[Side note:  This is where my Christian friends, sensing a moment of vulnerability, will jump in and patronize me, telling me that God values me and that I have intrinsic worth because I am created in his image.  Let me just stop you right there.  That’s a beautiful spin to put on the biblical view of humanity, but underneath that rosy varnish there lies a horrifying counter-message which says I am fit for the furnace and that any worth I have as a person derives from a source other than myself.  Christianity teaches that our worth is derivative, not intrinsic.  Saying we are valuable either because we are made in someone else’s image or because of something someone else did for us are flimsy attempts at hard-selling the backloaded condemnation that soon follows.  Even the Christian message about personal growth and maturity revolves around dependence on God because “apart from me you can do nothing.”  That sentence right there will trigger strong feelings from anyone who has ever been in an abusive relationship.  So give me some credit for having already considered what the Christian faith does with the concept of self-worth.  Except of course yours is uniquely free from all the errors of those lesser forms of the faith, right?]

When you think about it, the Christian faith is ideal for creating and reinforcing codependent personalities.  In the first place it creates the right environment for those traits to form by teaching you that you deserve to be punished forever just because of who you are, and it teaches you that your worth is derived from something other than yourself (e.g. “what Jesus did for you”).  Then it proceeds to teach you that you can be a blessing to others by putting the needs of others above your own, even to the negligence of your own needs (Jesus called it “hating even your own life” for his sake).  “Take up your own cross,” it tells you, and die to yourself.  Whaaaaaat?  I learned to see this talk as normal.  It was deep.  It was true.  It was counterintuitive and I was cool with that because I liked how against the grain of human nature it sounded.  But it’s very unhealthy.  At its core, the Evangelical Christian faith is anti-humanistic, and it produced in me a need to be needed, a need to know that I am loving people so well that I can ignore my own needs in the interest of taking care of others.  Perfect environment for codependency to develop.

One more side note before I’m done.  Invariably someone will hear all this dysfunctional talk and say that it’s not fair to accuse their faith of making any of these things happen.  “If only you had done it right, or believed the right things,” they will say. “If only you had grown up in the right version of the Christian faith, this wouldn’t have happened.  Not all Christians are this way.”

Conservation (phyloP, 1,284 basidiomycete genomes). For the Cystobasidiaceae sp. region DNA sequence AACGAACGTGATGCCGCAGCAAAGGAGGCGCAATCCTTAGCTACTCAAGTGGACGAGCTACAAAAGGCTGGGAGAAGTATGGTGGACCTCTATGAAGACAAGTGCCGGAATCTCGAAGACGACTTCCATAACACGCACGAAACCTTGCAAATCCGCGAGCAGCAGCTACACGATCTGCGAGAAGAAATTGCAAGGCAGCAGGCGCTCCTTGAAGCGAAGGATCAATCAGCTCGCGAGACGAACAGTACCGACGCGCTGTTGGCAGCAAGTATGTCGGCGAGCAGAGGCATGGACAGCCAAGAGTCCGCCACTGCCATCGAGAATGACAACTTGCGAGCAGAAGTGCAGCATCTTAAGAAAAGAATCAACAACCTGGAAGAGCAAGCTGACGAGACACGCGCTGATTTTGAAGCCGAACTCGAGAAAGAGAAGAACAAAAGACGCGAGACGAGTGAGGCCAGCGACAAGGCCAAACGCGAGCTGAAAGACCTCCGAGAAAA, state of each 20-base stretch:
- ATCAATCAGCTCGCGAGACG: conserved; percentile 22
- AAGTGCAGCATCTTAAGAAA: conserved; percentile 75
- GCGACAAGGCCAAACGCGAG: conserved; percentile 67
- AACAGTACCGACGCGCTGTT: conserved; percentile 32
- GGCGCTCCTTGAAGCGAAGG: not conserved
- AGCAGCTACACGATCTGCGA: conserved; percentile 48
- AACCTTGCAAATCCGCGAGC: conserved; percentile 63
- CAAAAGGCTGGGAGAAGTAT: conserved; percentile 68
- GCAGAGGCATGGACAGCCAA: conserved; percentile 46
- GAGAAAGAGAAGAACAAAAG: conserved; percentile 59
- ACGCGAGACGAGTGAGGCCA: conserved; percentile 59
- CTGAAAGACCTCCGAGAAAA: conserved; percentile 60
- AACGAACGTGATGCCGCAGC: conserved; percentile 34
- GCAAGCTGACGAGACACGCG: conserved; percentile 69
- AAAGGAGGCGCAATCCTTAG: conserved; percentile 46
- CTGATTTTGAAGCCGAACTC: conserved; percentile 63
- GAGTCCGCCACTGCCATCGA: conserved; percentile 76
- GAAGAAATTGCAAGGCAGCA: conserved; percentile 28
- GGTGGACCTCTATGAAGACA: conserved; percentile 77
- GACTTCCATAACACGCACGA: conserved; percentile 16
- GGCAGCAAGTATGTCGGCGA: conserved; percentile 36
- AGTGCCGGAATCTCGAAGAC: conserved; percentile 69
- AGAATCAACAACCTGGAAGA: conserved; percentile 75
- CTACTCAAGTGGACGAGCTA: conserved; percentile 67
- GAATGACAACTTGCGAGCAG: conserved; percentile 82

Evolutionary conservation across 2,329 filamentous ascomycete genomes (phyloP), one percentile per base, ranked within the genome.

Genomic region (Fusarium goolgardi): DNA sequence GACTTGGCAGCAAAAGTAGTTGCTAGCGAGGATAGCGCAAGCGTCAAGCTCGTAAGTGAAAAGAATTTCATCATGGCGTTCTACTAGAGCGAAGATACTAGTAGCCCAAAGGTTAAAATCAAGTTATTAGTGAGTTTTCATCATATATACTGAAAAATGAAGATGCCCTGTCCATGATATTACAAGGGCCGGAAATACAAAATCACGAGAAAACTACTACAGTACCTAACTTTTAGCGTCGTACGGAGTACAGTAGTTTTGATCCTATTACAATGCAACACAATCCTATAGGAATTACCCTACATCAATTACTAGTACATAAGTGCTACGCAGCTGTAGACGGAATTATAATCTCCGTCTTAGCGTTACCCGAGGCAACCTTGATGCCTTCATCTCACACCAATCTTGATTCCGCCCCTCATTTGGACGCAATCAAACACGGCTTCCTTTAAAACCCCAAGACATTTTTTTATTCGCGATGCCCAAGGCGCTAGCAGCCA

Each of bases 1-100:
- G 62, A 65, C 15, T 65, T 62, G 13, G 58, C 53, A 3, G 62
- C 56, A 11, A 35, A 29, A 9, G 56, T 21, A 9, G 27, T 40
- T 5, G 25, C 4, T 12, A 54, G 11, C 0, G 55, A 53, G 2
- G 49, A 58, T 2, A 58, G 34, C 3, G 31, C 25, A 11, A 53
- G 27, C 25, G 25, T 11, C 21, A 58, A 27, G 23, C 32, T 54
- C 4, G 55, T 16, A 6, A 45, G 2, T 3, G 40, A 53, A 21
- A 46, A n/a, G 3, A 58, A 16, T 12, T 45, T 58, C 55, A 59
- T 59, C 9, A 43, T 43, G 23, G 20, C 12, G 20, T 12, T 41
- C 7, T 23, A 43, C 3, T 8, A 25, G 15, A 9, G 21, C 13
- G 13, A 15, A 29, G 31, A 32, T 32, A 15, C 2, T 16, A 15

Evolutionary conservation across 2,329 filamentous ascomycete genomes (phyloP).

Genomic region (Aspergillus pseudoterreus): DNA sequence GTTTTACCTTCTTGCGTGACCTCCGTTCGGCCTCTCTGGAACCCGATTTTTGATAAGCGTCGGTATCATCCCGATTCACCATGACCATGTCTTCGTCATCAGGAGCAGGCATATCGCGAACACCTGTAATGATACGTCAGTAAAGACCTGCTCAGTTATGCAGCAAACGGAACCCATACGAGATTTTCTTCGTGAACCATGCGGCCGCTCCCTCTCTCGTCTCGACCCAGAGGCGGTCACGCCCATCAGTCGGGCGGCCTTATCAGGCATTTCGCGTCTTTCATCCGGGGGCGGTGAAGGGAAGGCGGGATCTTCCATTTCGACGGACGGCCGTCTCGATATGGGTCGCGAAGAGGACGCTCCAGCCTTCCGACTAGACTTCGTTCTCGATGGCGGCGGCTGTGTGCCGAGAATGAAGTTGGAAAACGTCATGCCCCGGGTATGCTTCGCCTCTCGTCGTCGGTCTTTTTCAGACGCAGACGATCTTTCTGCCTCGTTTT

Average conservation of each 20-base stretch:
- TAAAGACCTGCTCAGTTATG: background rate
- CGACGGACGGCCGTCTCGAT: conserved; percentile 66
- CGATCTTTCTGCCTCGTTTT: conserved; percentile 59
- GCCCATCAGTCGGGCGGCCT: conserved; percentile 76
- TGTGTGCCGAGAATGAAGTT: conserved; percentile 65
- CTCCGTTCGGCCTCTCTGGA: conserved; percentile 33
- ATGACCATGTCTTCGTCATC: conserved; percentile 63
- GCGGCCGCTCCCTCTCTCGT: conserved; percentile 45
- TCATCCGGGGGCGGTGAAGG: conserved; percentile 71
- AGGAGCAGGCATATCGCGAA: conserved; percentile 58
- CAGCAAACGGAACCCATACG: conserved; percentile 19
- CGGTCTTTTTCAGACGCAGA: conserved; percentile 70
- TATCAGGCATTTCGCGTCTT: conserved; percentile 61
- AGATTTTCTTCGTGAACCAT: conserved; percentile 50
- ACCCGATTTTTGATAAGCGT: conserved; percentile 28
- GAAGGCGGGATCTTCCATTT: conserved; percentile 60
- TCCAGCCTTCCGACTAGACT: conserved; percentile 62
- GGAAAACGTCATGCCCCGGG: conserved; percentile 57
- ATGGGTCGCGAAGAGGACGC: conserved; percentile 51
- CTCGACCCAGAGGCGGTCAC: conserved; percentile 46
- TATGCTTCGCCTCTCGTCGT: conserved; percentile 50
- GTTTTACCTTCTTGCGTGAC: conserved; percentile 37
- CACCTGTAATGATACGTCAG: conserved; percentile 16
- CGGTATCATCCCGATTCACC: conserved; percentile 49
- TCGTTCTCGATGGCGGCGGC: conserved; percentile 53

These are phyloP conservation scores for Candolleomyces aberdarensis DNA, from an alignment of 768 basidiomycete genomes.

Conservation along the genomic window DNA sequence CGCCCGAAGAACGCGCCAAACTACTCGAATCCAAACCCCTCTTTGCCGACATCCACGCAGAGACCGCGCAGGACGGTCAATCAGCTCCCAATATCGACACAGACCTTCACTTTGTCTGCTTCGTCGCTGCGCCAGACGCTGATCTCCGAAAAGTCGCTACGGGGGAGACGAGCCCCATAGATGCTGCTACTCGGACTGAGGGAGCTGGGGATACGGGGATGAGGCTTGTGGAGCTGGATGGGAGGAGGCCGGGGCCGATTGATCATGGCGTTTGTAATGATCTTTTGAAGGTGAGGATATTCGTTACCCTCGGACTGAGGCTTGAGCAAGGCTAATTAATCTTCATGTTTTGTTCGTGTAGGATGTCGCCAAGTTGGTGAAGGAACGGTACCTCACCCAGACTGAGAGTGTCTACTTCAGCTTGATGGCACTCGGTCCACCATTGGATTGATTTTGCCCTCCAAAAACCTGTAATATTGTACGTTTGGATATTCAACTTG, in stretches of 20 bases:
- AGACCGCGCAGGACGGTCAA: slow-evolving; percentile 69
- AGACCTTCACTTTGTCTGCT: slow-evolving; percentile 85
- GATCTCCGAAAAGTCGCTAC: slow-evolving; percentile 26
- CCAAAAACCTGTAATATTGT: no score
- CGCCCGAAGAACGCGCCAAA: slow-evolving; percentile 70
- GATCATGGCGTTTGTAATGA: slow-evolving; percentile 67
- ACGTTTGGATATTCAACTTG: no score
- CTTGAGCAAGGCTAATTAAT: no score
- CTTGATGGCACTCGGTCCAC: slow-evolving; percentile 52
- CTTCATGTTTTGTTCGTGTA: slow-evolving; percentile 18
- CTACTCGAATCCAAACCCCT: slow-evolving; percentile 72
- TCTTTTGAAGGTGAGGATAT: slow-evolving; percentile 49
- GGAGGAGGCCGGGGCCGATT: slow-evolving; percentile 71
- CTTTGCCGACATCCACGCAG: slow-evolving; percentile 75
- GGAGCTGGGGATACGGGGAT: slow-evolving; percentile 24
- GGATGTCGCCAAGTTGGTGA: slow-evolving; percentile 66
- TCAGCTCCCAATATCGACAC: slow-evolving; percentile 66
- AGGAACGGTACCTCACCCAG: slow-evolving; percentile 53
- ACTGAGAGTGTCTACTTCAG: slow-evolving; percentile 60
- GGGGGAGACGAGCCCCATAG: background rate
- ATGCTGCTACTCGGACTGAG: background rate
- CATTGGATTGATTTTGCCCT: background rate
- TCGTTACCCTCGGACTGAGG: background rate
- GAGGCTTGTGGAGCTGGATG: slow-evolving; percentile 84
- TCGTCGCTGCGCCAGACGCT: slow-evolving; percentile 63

I know that.  But I think we’ve learned over the last few weeks that #notallwhatevers is often a way of dismissing something with which you can’t identify as if it’s not worthy of your attention (or anyone else’s) because it wasn’t your experience.  But that’s a careless response which, as Deanna points out in the responses to her posts, lacks empathy.  Beyond that, however, I am arguing that while personality disorders and character flaws don’t need religion in order to exist, they remain unremedied—in fact they become untouchable—under the borrowed capital of religion.  Narcissism, bigotry, codependency, and obsessive-compulsion gain unwarranted respectability through stowing away inside religious tradition until they become normalized, which is the worst thing that could ever happen.  Religion is the Great Enabler which validates our personality flaws, amplifying and reinforcing them, making them respectable so that you look like the bad guy for calling them out.  “Shame on you, who do you think you are?”

I’m not buying that tactic anymore.  Once the thin varnish of religious authority is removed, these dysfunctions can be seen for what they are.  They never should have gotten a free pass, but we know better now.


*Obsessive-Compulsive Disorder and Obsessive-Compulsive Personality Disorder typically indicate different things, although they both illustrate aspects of what I’m trying to describe.  The former usually stems from neurological peculiarities and is typically a result of nature, not nurture.  The opposite is true for OCPD.  For the sake of precision, I should probably clarify that the kind of impairments I am indicating here correspond to the personality disorder more than the neurologically based OCD.  But again, they both help illustrate what I’m discussing.


Browse Our Archives